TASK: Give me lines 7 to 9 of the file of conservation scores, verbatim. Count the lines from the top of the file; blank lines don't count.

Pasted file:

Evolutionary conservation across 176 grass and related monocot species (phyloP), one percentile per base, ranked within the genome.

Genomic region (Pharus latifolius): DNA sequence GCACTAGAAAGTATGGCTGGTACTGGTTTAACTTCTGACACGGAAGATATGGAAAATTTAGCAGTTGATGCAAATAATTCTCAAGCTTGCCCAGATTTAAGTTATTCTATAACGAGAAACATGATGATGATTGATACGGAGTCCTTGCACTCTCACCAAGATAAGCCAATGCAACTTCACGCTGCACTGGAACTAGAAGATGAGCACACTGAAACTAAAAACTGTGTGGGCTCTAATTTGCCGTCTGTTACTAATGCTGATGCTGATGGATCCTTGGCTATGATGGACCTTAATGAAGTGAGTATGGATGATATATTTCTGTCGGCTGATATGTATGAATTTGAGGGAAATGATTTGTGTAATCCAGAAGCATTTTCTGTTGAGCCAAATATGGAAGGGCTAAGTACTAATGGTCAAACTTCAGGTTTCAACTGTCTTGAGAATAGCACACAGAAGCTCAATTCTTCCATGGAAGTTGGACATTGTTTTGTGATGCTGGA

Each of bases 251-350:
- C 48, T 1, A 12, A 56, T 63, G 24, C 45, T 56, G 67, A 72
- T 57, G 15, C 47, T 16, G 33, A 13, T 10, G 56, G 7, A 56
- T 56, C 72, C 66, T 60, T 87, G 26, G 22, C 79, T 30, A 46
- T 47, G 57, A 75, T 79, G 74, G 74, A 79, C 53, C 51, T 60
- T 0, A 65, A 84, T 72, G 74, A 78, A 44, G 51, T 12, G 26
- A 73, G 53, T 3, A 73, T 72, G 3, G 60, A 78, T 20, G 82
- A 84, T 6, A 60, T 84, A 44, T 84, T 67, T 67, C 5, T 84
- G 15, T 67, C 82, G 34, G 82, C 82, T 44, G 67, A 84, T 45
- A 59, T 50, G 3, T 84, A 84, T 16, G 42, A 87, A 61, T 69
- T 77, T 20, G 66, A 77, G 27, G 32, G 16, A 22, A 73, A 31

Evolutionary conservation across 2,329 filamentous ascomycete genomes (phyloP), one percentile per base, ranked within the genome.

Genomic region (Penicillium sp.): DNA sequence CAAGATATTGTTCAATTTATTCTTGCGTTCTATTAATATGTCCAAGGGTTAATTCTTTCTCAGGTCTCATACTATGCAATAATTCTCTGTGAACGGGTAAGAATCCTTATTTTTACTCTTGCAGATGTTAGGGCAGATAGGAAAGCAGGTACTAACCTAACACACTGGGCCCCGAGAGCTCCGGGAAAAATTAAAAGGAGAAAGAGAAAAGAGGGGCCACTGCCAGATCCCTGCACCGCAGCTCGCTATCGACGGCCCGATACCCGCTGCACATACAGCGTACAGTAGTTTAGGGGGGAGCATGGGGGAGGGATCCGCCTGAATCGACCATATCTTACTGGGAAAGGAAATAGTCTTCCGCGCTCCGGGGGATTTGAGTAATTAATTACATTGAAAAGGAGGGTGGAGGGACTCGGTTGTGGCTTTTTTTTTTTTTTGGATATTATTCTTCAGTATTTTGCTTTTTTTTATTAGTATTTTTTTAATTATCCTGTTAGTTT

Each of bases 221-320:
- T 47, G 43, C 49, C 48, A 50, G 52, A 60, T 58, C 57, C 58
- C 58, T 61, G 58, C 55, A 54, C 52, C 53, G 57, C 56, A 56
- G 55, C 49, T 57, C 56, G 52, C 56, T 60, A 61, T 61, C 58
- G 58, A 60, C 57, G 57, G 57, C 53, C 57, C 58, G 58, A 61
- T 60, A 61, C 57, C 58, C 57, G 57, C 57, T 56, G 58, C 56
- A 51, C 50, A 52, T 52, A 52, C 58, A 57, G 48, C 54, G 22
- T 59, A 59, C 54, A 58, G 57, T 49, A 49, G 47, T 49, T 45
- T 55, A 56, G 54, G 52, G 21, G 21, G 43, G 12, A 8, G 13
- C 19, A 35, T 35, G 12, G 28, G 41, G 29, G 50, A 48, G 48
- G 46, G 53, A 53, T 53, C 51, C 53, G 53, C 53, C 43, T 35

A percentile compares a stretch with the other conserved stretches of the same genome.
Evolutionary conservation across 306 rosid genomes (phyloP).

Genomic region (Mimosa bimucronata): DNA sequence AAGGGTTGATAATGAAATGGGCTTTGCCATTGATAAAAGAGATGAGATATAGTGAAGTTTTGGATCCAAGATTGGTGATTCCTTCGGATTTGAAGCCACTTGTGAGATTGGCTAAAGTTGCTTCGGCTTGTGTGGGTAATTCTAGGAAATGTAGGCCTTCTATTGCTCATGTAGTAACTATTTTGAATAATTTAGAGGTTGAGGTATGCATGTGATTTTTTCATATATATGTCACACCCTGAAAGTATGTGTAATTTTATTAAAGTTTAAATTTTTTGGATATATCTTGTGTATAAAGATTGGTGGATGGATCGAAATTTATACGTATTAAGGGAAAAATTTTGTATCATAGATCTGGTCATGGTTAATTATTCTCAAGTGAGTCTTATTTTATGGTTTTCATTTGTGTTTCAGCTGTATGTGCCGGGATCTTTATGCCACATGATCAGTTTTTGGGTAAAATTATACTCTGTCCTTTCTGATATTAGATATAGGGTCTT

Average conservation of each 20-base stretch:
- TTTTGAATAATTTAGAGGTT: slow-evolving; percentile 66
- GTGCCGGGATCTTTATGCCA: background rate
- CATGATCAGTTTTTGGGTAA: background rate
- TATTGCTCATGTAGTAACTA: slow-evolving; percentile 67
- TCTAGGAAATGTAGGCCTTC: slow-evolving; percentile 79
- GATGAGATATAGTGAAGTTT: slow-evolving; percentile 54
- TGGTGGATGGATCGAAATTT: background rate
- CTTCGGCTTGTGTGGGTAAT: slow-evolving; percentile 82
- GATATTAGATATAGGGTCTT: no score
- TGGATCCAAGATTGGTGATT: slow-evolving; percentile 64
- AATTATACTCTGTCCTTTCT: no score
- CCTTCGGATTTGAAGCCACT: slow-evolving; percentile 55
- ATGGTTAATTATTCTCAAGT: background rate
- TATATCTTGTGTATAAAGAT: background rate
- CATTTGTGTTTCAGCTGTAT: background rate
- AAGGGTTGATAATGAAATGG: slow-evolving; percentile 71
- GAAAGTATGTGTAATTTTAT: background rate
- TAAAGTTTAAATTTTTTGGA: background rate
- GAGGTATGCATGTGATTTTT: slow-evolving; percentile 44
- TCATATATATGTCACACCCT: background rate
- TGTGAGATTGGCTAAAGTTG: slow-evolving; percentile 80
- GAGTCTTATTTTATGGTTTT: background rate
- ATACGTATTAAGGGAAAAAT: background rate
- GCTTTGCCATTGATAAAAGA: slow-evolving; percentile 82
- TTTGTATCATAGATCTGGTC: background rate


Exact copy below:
- T 47, G 57, A 75, T 79, G 74, G 74, A 79, C 53, C 51, T 60
- T 0, A 65, A 84, T 72, G 74, A 78, A 44, G 51, T 12, G 26
- A 73, G 53, T 3, A 73, T 72, G 3, G 60, A 78, T 20, G 82